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Title: Multi-criteria decision making in the Singapore construction industry
Authors: ANG QI ZHEN
Keywords: Building
Project and Facilities Management
Benny Raphael
2012/2013 PFM
Construction industry
Decision making
Issue Date: 3-Jan-2013
Citation: ANG QI ZHEN (2013-01-03). Multi-criteria decision making in the Singapore construction industry. ScholarBank@NUS Repository.
Abstract: It is well known that the construction industry faces highly fragmented work processes, often resulting in compromised decisions with poor performance and customer dissatisfaction. An example is when architects work with single solution where modifications are usually made after being critiqued and evaluated by other consultants involved in the project, ultimately contributing to sub-optimal solutions, lower quality and higher construction cost. As construction projects are complex and involve collaboration between several professionals, the current decision making process could be improved by implementing multi- criteria optimization. This dissertation seeks to understand the needs to implement multi-criteria decision making (MCDM), the benefits of implementing MCDM and the receptiveness of industry players towards implementing MCDM. This is achieved by conducting extensive literature reviews, pilot study on interview questionnaire, interviews with industry players and a case study. A list of 30 solutions were used in the case study to illustrate the benefits of exploring a range of solutions instead of working with only one solution in the decision making process. Statistical analysis is performed on the data collected from the 16 interviewees, who were divided into two groups; one group consisting of Architects and Engineers and the other consisting of Contractors and Project Managers. The findings include establishing the relationship between an organization’s undertaken project value and its willingness to invest in MCDM software. It also analyzed the receptiveness of both groups on implementing MCDM in their operations. Results from the methodologies validated that consultants currently do not evaluate a range of possible solutions systematically and that MCDM is useful in exploring solutions. The limitations and recommendations for future research are also discussed.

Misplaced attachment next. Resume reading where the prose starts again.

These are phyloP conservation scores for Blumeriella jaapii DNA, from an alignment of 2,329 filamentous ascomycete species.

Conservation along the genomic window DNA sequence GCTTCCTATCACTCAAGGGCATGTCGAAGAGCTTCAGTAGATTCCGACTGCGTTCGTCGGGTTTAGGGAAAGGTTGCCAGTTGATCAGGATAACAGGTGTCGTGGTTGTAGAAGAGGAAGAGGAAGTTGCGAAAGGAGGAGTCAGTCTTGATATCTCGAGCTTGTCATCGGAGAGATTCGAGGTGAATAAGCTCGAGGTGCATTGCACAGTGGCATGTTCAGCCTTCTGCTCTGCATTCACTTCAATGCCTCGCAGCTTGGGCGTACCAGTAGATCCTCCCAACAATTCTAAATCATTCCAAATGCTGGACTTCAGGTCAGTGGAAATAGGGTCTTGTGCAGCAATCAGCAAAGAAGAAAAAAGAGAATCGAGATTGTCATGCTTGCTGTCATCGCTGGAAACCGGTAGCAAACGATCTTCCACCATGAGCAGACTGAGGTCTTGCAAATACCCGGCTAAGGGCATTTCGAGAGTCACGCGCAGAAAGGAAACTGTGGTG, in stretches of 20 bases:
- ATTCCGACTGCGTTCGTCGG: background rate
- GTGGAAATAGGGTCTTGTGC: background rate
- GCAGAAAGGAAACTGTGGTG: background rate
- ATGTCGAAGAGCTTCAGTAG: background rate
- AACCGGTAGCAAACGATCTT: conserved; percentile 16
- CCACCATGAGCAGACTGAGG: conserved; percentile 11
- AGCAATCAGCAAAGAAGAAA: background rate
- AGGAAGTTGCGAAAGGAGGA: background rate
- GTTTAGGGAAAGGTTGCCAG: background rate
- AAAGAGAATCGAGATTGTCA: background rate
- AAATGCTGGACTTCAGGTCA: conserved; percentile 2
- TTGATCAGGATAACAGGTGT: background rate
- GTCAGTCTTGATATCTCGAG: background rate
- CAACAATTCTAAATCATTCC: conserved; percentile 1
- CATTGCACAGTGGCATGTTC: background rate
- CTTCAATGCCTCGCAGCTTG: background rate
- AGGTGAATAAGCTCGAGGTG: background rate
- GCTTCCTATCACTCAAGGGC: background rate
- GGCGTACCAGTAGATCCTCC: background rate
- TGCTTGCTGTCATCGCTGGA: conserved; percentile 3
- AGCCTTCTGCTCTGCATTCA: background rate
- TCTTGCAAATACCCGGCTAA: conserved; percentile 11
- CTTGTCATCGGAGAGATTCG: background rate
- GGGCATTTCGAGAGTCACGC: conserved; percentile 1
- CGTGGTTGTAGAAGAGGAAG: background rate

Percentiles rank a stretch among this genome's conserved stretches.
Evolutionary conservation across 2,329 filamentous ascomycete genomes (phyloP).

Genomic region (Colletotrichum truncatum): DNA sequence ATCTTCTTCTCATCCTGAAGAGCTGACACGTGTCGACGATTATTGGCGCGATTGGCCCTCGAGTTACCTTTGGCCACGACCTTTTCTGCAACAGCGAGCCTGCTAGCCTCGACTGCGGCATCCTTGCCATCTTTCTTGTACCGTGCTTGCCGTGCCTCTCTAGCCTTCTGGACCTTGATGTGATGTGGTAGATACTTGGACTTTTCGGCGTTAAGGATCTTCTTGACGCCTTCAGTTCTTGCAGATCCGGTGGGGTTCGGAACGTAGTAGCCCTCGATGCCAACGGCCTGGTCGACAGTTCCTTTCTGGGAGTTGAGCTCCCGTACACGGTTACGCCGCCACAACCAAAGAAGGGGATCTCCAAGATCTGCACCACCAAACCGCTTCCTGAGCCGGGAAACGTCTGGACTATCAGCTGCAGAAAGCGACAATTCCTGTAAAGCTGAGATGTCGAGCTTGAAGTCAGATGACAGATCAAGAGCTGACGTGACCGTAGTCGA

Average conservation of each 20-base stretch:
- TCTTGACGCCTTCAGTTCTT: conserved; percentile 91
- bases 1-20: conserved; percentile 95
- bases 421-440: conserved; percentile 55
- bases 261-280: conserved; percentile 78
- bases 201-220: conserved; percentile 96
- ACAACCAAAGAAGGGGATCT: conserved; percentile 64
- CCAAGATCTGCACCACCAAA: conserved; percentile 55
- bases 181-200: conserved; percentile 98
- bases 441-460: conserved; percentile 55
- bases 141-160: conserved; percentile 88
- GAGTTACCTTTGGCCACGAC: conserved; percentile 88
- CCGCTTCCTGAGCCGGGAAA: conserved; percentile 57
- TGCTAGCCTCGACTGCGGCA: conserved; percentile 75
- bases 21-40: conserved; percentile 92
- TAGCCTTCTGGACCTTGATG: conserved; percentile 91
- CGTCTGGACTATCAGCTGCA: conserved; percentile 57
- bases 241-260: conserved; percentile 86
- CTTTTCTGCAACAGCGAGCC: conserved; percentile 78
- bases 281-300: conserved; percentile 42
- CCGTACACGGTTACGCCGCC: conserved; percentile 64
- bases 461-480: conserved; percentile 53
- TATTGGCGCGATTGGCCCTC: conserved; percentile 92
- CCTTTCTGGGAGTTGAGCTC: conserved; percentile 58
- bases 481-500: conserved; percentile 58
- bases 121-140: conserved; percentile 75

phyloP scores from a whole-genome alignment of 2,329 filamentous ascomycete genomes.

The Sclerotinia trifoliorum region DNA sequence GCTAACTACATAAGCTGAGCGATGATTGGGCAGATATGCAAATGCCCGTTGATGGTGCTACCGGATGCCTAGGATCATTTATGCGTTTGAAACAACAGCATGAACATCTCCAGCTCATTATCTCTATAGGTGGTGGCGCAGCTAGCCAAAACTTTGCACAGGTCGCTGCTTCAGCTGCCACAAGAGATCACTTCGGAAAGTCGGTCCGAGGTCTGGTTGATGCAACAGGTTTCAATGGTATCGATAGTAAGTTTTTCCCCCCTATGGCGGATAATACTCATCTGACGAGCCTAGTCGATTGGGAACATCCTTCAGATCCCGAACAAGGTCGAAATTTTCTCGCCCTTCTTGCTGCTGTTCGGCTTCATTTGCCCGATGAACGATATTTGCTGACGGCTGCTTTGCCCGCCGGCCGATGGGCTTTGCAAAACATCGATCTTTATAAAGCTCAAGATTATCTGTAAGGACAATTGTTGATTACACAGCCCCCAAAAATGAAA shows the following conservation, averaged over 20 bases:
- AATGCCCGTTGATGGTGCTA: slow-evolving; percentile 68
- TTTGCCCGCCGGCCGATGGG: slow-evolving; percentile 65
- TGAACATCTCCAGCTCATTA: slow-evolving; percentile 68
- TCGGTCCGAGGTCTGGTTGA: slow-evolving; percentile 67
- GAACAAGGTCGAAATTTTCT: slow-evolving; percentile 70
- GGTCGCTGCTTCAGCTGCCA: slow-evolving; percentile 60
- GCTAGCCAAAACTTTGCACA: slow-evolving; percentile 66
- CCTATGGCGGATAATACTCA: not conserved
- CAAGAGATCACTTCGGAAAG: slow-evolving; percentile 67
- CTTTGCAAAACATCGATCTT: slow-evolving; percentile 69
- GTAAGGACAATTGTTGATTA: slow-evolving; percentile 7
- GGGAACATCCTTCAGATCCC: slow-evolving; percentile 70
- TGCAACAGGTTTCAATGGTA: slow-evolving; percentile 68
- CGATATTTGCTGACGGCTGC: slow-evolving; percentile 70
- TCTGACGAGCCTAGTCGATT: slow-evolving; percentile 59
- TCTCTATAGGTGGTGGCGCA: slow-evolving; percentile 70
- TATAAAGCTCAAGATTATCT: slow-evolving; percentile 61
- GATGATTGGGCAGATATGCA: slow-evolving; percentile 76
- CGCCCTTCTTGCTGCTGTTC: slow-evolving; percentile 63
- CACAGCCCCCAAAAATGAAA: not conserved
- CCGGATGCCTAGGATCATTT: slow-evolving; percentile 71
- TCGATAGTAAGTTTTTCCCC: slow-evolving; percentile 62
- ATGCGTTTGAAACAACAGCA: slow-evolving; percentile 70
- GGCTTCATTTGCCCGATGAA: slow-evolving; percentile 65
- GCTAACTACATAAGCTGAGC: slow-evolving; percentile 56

Appears in Collections:Bachelor's Theses

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